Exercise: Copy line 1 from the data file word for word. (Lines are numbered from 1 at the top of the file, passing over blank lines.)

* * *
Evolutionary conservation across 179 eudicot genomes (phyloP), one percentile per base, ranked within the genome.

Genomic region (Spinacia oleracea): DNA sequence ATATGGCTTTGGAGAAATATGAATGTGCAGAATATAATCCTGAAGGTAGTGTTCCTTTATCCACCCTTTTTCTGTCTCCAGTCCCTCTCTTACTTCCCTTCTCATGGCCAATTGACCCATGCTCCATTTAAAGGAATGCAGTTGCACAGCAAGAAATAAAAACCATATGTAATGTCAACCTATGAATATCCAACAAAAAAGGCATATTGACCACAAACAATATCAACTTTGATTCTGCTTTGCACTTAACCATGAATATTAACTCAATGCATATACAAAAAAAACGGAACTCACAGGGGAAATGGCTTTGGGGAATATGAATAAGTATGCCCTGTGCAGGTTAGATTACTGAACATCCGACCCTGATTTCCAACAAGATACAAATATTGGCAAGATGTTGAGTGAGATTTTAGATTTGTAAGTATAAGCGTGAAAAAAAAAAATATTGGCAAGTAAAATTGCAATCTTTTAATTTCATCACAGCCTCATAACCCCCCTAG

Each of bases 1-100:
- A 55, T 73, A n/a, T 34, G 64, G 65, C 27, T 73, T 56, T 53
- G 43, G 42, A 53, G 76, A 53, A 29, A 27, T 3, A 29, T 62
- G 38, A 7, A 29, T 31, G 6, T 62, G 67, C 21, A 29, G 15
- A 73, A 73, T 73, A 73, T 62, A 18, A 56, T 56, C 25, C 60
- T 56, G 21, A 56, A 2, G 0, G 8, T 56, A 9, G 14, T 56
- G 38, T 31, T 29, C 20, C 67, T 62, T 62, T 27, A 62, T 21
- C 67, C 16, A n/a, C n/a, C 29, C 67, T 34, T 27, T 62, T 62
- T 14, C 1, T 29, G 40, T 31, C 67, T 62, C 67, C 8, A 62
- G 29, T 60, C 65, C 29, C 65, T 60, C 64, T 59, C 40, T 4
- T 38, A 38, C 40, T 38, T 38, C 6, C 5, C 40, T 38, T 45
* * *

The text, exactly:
Evolutionary conservation across 179 eudicot genomes (phyloP), one percentile per base, ranked within the genome.